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The Shape of Things to Come

A Short Fiction Piece About Paranoia and Societal Expectations

He didn’t like the idea of the foil hat. He didn’t want to become the mad stereotype the cheap tabloids make a joyous mockery out of whenever there are spare pages to be filled. But he needed protection. He didn’t want to be the crazy, dishevelled man who hadn’t showered or shaved in weeks that sits on his front porch, shotgun barrels resting on his legs, spoiling for a fight he’s confident is about to explode into life. And yet that is who he has become.

He didn’t want to be the one to forewarn his neighbourhood of impending alien invasion, and yet as the days drew on and madness’ foothold in his flailing mind grew stronger and stronger, he was starting to reluctantly accept the destiny Fate had handed him. He didn’t want any of this, but he admitted defeat.

He’d drafted a letter to the Mayor giving evidence that the invasion had already begun; silent, discreet but devious probing of the minds of children, for those were of the weakest disposition, the easiest to penetrate. They had been studying us for years, and in his writing he explained it all, with sometimes damning, sometimes highly speculative "evidence." But upon reading it back to himself as the reddened sun dipped behind peaceful suburbia that evening, he saw how mad it all seemed. And so he kept quiet, rocking on his chair as the sun was swallowed by distant rooftops and blooming out of its grave came darkness, moon, and stars; outer space.

How long he fell asleep for, he cannot remember. His eyelids were getting heavy, drooping over his glazed, watchful eyes and soon tiredness engulfed him. Light was beginning its battle with the stars, illuminating all around him slowly but surely, inevitably so when he woke. But it was not the growing light of dawn that had woken him with a start; he could feel a tingling in his mind. It was unlike anything he had ever felt before, and yet it wasn’t wholly unpleasant. He could feel slimy, inquisitive fingertips dancing across the receptors of his brain, following the roads of knowledge that bridged themselves over the rivers of his consciousness.

All around him life purred with normality, all seemed natural and right. But somewhere out there, though he knew not where, They were watching, exploring his mind like Columbus on fresh soil.

As the tingling crawled from his left temple to his right he tightened his grip on his gun. But what use was that? There was nothing there, nothing tangible to attack, no threat to extinguish with a good ‘ol taste of American freedom. And while explorative, alien fingers caressed, squashed, and studied every nook and cranny that dwelt within his cracking and crumbling psyche, he began to think. He didn’t like these thoughts, but they were born without his permission, and in their infantile bones they carried the truth. Were he to talk, to ask for help, to try and build an army with which to retaliate, he would surely be branded a lunatic. He’d be pumped full of drugs; sedated, made stupid and numb. He’d be made a public spectacle, a hilarious buffoon who went mad for fear of "9alien invasion." But in that moment, he wished he had a foil hat after all. Perhaps he should have listened to his heart more than he did worry about what others would make of him.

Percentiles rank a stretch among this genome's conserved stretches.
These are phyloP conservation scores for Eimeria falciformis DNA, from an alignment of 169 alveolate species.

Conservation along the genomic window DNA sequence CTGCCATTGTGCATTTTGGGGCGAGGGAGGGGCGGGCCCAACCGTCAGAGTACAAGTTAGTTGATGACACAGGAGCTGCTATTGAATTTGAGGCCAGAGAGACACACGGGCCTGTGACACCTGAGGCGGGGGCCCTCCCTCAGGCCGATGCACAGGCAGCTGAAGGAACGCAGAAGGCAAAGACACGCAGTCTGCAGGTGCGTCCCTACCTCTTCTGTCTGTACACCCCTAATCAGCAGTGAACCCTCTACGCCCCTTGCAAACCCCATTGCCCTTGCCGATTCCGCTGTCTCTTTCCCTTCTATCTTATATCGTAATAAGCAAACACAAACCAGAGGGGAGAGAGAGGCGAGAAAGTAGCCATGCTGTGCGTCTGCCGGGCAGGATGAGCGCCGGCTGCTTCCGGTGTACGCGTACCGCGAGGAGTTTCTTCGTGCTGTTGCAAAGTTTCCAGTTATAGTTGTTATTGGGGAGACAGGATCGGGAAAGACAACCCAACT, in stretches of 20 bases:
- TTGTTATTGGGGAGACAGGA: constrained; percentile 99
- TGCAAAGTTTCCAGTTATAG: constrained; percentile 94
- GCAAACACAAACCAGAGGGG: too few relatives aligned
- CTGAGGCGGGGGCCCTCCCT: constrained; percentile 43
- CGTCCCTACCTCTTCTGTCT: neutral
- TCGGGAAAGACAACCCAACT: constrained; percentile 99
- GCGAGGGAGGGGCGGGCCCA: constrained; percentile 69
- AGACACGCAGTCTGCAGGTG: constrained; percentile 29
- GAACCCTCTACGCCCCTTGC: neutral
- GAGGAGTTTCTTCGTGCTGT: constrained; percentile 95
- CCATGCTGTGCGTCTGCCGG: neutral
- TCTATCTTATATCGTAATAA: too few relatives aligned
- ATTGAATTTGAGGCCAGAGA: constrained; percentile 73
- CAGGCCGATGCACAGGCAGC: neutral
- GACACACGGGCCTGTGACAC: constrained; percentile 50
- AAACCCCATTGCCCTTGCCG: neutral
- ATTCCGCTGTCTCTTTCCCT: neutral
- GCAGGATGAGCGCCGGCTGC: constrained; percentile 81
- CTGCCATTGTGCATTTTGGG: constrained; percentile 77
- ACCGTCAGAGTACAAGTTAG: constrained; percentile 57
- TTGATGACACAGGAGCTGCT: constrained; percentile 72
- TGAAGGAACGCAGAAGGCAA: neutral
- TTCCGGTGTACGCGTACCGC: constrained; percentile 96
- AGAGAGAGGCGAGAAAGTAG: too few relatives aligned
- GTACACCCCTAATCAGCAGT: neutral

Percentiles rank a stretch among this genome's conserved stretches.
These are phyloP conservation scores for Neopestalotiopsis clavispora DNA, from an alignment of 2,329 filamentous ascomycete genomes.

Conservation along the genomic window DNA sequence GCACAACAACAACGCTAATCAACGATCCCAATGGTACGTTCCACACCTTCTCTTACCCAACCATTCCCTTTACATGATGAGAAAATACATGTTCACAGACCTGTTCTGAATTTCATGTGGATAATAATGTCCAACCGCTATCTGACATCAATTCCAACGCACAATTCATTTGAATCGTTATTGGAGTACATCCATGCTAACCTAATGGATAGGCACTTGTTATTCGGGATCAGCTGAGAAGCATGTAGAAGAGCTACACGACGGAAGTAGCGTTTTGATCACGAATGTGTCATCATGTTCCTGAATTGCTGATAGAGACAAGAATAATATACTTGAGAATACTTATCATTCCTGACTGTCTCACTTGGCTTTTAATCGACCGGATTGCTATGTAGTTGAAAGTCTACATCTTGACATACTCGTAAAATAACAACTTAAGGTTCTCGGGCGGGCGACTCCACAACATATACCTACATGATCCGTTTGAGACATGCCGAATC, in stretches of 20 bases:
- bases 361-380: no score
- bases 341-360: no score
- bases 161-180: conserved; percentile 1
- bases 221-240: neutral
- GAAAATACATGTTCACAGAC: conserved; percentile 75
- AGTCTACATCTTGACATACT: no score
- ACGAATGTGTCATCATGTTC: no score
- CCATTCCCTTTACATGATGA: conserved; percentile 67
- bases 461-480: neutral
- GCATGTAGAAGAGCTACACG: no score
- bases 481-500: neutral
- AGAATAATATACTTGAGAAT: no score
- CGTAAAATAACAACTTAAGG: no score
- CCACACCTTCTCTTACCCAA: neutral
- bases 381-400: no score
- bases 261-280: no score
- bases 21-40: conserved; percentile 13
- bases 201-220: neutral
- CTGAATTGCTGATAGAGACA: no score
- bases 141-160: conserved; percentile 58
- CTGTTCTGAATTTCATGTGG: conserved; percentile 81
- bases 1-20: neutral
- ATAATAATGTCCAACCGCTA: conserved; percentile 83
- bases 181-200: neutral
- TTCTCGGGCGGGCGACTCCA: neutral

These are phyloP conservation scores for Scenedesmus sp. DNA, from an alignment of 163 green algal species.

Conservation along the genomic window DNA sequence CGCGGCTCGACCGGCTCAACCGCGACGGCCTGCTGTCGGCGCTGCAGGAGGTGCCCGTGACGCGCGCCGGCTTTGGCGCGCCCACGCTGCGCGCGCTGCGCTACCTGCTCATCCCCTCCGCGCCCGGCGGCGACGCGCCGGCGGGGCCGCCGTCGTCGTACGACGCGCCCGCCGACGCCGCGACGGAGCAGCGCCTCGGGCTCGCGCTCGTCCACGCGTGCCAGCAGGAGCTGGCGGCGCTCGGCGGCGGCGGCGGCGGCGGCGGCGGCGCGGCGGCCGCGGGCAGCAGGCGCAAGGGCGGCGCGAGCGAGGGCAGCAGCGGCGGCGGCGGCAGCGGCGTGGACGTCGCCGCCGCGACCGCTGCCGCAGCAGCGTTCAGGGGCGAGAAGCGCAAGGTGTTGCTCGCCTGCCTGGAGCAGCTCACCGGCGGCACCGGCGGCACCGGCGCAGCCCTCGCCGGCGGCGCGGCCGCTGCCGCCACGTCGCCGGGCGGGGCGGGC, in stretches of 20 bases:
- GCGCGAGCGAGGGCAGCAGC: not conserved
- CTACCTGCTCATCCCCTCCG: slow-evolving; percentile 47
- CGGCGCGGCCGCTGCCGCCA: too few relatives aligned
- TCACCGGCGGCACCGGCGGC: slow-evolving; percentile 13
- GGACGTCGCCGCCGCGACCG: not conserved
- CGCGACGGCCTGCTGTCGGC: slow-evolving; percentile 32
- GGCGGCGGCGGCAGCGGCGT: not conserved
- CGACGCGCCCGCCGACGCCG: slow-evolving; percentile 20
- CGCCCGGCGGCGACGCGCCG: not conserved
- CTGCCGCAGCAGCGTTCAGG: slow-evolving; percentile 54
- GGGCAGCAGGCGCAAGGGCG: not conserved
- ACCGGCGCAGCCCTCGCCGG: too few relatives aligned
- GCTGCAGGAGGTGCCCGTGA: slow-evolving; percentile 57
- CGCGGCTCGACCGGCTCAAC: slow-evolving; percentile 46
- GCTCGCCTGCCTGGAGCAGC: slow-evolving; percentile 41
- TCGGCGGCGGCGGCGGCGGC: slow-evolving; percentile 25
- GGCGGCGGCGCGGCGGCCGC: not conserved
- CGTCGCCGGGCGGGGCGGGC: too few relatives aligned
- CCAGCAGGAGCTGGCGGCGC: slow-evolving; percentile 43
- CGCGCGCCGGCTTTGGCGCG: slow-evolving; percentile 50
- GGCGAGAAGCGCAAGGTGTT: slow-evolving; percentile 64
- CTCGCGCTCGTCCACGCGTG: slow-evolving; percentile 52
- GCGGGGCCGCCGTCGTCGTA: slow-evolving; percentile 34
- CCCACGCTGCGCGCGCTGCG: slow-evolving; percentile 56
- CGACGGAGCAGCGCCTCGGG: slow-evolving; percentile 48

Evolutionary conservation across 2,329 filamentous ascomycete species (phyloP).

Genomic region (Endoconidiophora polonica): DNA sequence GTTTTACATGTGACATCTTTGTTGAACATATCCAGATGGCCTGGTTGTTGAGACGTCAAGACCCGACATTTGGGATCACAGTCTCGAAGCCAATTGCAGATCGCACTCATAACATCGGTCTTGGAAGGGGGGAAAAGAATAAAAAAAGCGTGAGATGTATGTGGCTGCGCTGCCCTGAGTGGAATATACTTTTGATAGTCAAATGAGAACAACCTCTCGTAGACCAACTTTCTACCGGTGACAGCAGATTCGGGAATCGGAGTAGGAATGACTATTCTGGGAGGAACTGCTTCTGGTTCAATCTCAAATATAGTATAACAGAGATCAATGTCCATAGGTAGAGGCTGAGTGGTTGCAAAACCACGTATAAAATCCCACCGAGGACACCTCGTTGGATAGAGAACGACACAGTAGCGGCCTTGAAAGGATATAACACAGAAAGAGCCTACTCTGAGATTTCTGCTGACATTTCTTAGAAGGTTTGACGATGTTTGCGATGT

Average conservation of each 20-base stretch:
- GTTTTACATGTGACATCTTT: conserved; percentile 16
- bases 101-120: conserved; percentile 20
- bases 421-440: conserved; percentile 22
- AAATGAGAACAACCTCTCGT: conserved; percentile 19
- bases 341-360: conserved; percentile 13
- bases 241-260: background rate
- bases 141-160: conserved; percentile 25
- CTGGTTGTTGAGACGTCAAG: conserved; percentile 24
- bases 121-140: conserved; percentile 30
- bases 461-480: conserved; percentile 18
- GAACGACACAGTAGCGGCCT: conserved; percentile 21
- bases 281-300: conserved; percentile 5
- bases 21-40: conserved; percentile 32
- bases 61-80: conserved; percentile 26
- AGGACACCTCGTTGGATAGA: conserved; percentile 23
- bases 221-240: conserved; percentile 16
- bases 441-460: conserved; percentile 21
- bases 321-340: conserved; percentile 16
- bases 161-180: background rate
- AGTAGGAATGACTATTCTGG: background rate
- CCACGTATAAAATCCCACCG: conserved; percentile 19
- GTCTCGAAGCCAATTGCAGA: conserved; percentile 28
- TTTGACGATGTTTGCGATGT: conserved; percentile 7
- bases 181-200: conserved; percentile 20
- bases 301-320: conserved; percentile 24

He had prayed for someone else to learn what he had learnt long ago, so that the burden need not be his and his alone. If there was a God, however, he had ignored his requests; his frantic, crazed pleas.

Then something stirred within, like an adrenaline shot had been rammed right into the centre of his brain, his centre of being. They had found what they needed and They were pulling it from its source, uprooting this valuable, priceless piece of information with no care for its surrounding habitat. They had found a weakness to exploit. With it the already impossible task of defending the neighbourhood would become even more fruitless; he couldn’t let them have it.

It all happened so fast. He didn’t think, for fear had given him no time for that. He just acted. The cold, metallic taste of the barrels stained his lips and he shivered as he pulled the trigger, but, though curling with the deftest subtly, there was a wry smile too.

“Survive this one,” he thought, hoping if his mind’s voice spoke loud enough so that They could hear him and fear the trump card he was about to play.

Pink, splattered brains, mixed with thick, gooey crimson and white flecks of skull; the white painted wood of his front porch took on quite the transformation as the booming, echoic thunder of the shotgun sounded. Birds flew, squawking maniacally from tree branches, their flapping wings cut against the pale blue, early morning sky.

Then silence.

Then, m o v e m e n t.

Pink, splattered brains mixed with thick, gooey crimson and white flecks of skull began to shiver and quiver. They moved towards a centre by the man’s muddied boots. They conglomerated, glowing with a purplish hue, transforming into something indescribable. Then, between the cracks in the porch it disappeared, mutating as it did, into the shape of things to come.   

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